Effectively, those of us on private insurance plans pay 12-15% more to have our HMO pay our bills. 

In addition to administrative costs charged by the insurance companies themselves, doctors also have to employ full time billings and collections staff simply to receive payment from insurers - often having to speak with multiple plans with different rules. This, of course, gets factored into what doctors’ charge for their services, meaning consumers pay for it.

A simple fix doesn’t exist.

America’s healthcare system is complex, and it’s not realistic to assume fixing it will be easy, but few would argue the path we’re on is sustainable. Based on the above, there are a few policies that could be implemented to help stop, if not reduce, the cost of medical care:

Introduce a Public Option - A concept originally excluded from the Affordable Care Act, this would allow the government to introduce its own health plan to compete with private insurers. Given the government has already proven it can administer quality healthcare more efficiently than private insurers, a public option would force insurers to administer their plans more efficiently, driving premiums down.

Ban pharmaceutical advertising on television - The United States is only one of two countries to allow pharmaceutical companies to advertise. Creating a ban on pharmaceutical advertising similar to the one enacted against cigarette ads would reduce the marketing costs from pharmaceutical products, make it more difficult for them to sell medications we really don’t need, and be difficult to gut in the courts.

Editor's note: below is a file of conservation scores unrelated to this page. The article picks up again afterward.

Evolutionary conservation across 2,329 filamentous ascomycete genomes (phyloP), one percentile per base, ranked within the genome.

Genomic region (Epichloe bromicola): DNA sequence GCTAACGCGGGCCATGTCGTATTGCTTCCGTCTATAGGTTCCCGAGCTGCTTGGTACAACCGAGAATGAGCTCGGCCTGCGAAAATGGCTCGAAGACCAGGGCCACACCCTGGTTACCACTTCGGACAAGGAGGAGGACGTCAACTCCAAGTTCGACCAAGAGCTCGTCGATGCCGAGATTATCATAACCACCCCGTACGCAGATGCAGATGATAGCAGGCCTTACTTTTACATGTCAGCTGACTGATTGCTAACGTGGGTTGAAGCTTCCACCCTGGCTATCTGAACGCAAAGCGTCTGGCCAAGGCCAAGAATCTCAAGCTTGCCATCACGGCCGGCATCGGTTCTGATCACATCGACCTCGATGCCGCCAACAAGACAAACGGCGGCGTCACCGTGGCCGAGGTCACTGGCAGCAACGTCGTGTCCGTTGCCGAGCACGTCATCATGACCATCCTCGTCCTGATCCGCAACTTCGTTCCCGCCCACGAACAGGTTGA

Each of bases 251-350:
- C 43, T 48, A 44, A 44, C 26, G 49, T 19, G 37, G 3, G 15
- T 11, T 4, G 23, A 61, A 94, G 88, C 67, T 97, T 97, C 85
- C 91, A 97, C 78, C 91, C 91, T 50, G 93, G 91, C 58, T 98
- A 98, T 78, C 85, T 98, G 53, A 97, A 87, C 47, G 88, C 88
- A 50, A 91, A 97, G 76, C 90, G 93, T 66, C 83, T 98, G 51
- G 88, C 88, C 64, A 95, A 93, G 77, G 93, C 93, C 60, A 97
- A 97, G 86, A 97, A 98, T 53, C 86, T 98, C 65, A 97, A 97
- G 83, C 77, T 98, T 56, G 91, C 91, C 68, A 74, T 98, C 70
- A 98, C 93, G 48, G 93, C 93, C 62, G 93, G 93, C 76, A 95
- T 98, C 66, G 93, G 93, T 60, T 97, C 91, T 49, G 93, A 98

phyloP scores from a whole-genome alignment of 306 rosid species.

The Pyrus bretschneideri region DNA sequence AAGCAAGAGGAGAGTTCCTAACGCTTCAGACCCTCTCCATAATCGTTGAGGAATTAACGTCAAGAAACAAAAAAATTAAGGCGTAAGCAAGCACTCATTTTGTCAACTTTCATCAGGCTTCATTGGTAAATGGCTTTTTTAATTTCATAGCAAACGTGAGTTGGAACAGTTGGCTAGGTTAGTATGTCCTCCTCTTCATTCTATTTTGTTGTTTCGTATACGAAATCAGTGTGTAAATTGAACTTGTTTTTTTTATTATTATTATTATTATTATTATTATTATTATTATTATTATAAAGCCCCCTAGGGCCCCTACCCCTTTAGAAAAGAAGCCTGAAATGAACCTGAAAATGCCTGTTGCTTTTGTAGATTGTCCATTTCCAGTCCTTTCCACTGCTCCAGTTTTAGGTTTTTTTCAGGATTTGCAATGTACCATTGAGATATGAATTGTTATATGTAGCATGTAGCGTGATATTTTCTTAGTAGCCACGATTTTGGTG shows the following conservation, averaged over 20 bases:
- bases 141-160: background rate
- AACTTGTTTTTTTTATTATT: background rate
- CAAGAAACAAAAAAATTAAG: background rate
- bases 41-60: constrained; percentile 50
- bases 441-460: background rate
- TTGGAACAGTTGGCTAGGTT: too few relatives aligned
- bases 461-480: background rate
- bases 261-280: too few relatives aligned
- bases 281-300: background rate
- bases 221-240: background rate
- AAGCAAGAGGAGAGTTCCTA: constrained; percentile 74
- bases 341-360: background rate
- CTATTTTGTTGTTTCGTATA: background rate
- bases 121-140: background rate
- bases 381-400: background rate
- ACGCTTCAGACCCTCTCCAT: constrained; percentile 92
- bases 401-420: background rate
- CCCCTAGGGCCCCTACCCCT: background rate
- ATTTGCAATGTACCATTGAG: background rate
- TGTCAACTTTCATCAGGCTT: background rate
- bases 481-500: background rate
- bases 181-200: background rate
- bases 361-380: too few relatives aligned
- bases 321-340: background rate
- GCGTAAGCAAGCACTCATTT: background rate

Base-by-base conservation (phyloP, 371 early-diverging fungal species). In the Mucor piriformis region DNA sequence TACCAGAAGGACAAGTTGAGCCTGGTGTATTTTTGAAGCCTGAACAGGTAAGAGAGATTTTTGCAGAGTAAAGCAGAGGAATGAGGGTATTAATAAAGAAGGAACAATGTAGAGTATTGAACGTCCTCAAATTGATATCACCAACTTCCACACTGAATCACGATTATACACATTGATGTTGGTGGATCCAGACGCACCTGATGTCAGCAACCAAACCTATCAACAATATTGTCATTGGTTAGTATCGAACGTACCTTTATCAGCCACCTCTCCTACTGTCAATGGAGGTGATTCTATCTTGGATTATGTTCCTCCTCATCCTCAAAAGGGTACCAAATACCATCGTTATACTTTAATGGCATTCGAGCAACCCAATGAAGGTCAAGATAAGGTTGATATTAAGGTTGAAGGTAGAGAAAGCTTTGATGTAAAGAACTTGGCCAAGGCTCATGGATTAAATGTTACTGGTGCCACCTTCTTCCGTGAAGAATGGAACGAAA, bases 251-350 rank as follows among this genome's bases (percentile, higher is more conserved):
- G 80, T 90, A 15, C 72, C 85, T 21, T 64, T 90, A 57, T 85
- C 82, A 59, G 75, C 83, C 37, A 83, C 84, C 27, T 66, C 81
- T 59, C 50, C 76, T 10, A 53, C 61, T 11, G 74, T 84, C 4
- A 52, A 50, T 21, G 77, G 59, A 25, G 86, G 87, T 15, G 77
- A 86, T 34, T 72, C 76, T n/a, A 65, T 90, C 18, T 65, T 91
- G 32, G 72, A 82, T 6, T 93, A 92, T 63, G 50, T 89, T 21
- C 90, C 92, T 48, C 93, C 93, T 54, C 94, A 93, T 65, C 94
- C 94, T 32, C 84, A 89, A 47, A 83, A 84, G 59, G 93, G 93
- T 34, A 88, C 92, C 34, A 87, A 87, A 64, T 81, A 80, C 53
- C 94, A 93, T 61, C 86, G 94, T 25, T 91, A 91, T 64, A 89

The Swiss Option - Switzerland has a healthcare market similar to ours, and an individual mandate similar to that of the ACA. The one exception is that all health insurers must be not-for-profits.

There’s evidence the introduction of for-profit insurers in the US negatively affected the market, and making this change in our system would keep a thriving private insurance sector that’s beholden to policyholders, as opposed to shareholders.

As stated in an earlier blog article, if we merely brought America down to the second most expensive healthcare system in the world, we’d introduce $1 trillion back into the economy - approximately 5% of GDP. With the growing burden of servicing an aging population in the coming years, this might be enough to avoid the next crisis.